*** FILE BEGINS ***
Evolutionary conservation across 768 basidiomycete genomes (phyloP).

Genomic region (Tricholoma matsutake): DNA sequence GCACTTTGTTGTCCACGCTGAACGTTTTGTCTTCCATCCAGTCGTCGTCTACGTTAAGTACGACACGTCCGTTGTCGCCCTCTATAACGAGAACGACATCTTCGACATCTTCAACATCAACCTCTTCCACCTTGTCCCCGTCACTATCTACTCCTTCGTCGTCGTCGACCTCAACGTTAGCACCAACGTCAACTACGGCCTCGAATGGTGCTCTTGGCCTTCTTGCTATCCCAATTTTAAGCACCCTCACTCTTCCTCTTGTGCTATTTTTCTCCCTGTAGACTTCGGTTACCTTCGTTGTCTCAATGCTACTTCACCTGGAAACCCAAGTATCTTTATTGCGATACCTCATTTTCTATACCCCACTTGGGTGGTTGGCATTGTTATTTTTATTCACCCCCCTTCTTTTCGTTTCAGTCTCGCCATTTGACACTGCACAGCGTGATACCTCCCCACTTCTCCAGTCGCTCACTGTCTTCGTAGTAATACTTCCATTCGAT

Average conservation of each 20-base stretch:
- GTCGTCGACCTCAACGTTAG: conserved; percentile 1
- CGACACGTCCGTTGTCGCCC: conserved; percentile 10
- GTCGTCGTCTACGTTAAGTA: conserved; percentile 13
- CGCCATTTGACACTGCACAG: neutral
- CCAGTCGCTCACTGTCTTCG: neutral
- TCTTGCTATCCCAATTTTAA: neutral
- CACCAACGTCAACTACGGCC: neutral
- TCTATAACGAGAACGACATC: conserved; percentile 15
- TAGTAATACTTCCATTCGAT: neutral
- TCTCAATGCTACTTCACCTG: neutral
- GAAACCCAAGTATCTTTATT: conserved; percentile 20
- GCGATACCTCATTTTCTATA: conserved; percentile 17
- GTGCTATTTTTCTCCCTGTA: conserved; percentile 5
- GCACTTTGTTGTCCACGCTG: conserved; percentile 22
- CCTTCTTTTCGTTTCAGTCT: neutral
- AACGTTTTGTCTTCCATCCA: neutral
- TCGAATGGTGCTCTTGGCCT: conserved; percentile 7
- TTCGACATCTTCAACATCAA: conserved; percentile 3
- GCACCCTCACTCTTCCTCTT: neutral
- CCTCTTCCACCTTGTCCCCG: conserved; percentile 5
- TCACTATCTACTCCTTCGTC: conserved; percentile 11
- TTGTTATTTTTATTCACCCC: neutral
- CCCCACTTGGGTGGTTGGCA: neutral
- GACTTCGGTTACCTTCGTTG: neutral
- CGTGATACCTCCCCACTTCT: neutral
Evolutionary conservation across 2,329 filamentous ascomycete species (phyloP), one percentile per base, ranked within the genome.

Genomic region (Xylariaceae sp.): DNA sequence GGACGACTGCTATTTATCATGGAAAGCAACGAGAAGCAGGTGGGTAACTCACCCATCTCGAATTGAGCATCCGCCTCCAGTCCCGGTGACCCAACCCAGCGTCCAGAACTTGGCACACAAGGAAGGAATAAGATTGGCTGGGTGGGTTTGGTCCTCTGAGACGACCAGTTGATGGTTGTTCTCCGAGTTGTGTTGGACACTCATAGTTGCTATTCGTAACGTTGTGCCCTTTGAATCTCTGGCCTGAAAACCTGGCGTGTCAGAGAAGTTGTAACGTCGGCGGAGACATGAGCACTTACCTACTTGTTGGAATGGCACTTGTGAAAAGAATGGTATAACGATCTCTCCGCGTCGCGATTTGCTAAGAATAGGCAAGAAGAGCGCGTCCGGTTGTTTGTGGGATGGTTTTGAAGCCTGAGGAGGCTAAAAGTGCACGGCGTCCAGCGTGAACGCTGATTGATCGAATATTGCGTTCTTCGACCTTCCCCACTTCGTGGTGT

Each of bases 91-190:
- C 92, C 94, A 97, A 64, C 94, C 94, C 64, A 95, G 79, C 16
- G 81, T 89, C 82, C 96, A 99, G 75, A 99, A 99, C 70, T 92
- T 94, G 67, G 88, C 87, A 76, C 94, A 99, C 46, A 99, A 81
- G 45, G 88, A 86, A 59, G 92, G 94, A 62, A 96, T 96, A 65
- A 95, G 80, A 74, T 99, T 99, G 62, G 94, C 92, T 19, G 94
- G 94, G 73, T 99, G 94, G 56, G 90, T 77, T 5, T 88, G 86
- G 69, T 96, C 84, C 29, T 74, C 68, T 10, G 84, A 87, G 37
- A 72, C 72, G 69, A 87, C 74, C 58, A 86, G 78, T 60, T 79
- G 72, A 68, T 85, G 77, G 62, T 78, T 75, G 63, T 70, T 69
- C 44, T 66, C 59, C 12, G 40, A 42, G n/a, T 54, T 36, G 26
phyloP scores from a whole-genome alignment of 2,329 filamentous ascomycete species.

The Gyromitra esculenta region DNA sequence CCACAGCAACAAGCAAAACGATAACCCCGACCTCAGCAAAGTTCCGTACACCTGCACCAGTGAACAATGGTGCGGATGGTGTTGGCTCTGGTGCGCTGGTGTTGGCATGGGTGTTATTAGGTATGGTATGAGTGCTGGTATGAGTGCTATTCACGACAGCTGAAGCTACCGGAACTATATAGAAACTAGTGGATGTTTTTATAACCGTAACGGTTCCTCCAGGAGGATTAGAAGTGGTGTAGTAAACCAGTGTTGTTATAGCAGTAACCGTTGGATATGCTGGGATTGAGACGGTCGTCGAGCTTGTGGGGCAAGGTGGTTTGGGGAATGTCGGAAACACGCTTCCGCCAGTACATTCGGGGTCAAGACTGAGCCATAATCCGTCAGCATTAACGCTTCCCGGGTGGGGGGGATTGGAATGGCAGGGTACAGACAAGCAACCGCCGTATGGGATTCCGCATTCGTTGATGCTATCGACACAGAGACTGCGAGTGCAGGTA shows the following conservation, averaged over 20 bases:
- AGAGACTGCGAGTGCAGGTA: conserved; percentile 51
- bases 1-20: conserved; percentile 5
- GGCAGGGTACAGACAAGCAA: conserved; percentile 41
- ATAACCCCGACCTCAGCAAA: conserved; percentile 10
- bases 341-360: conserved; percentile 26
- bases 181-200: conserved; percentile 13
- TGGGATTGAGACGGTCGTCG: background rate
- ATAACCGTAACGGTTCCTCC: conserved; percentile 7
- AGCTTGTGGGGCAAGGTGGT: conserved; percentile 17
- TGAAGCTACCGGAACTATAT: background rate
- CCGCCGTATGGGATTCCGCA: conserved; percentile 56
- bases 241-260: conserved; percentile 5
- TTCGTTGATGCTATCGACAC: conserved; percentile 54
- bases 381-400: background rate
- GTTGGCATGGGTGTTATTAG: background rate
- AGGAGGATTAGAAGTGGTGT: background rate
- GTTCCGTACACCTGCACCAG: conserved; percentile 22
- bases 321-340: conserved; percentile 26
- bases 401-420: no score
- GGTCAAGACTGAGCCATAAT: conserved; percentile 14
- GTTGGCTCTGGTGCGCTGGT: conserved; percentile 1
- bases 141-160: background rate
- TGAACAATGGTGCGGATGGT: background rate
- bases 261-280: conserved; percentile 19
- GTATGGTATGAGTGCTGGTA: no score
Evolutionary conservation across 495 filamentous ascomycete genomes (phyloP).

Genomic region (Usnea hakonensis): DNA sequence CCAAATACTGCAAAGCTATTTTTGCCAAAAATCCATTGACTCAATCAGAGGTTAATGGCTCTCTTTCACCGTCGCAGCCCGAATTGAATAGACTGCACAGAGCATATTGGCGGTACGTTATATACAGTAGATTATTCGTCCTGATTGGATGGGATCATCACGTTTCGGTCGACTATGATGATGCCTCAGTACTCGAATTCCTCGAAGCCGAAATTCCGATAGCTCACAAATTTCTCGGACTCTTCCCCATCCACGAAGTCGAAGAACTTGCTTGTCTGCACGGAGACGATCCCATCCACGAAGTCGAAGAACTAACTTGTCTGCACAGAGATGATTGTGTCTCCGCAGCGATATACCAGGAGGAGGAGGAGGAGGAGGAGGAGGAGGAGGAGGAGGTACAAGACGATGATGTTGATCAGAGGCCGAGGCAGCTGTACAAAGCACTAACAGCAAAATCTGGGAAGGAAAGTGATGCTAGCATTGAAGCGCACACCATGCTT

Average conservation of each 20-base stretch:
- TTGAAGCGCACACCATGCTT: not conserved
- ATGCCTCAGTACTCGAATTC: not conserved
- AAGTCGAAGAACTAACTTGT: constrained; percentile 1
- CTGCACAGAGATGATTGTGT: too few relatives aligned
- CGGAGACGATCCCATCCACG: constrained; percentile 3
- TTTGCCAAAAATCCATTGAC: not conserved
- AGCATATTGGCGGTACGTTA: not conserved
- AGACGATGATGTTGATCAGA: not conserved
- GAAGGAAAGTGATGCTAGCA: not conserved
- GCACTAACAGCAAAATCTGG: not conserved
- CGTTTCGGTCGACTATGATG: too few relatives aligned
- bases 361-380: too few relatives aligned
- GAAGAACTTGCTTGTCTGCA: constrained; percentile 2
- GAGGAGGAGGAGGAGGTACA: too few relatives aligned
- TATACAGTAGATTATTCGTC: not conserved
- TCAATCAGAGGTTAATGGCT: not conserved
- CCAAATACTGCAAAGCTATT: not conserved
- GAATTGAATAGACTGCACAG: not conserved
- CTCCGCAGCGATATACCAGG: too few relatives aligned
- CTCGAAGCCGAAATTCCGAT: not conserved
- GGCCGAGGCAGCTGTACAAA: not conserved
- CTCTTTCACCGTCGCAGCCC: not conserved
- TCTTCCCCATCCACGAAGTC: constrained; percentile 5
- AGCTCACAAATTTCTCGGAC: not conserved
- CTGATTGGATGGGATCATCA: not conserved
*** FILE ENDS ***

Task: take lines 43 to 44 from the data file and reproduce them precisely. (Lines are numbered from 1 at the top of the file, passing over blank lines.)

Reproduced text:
The Gyromitra esculenta region DNA sequence CCACAGCAACAAGCAAAACGATAACCCCGACCTCAGCAAAGTTCCGTACACCTGCACCAGTGAACAATGGTGCGGATGGTGTTGGCTCTGGTGCGCTGGTGTTGGCATGGGTGTTATTAGGTATGGTATGAGTGCTGGTATGAGTGCTATTCACGACAGCTGAAGCTACCGGAACTATATAGAAACTAGTGGATGTTTTTATAACCGTAACGGTTCCTCCAGGAGGATTAGAAGTGGTGTAGTAAACCAGTGTTGTTATAGCAGTAACCGTTGGATATGCTGGGATTGAGACGGTCGTCGAGCTTGTGGGGCAAGGTGGTTTGGGGAATGTCGGAAACACGCTTCCGCCAGTACATTCGGGGTCAAGACTGAGCCATAATCCGTCAGCATTAACGCTTCCCGGGTGGGGGGGATTGGAATGGCAGGGTACAGACAAGCAACCGCCGTATGGGATTCCGCATTCGTTGATGCTATCGACACAGAGACTGCGAGTGCAGGTA shows the following conservation, averaged over 20 bases:
- AGAGACTGCGAGTGCAGGTA: conserved; percentile 51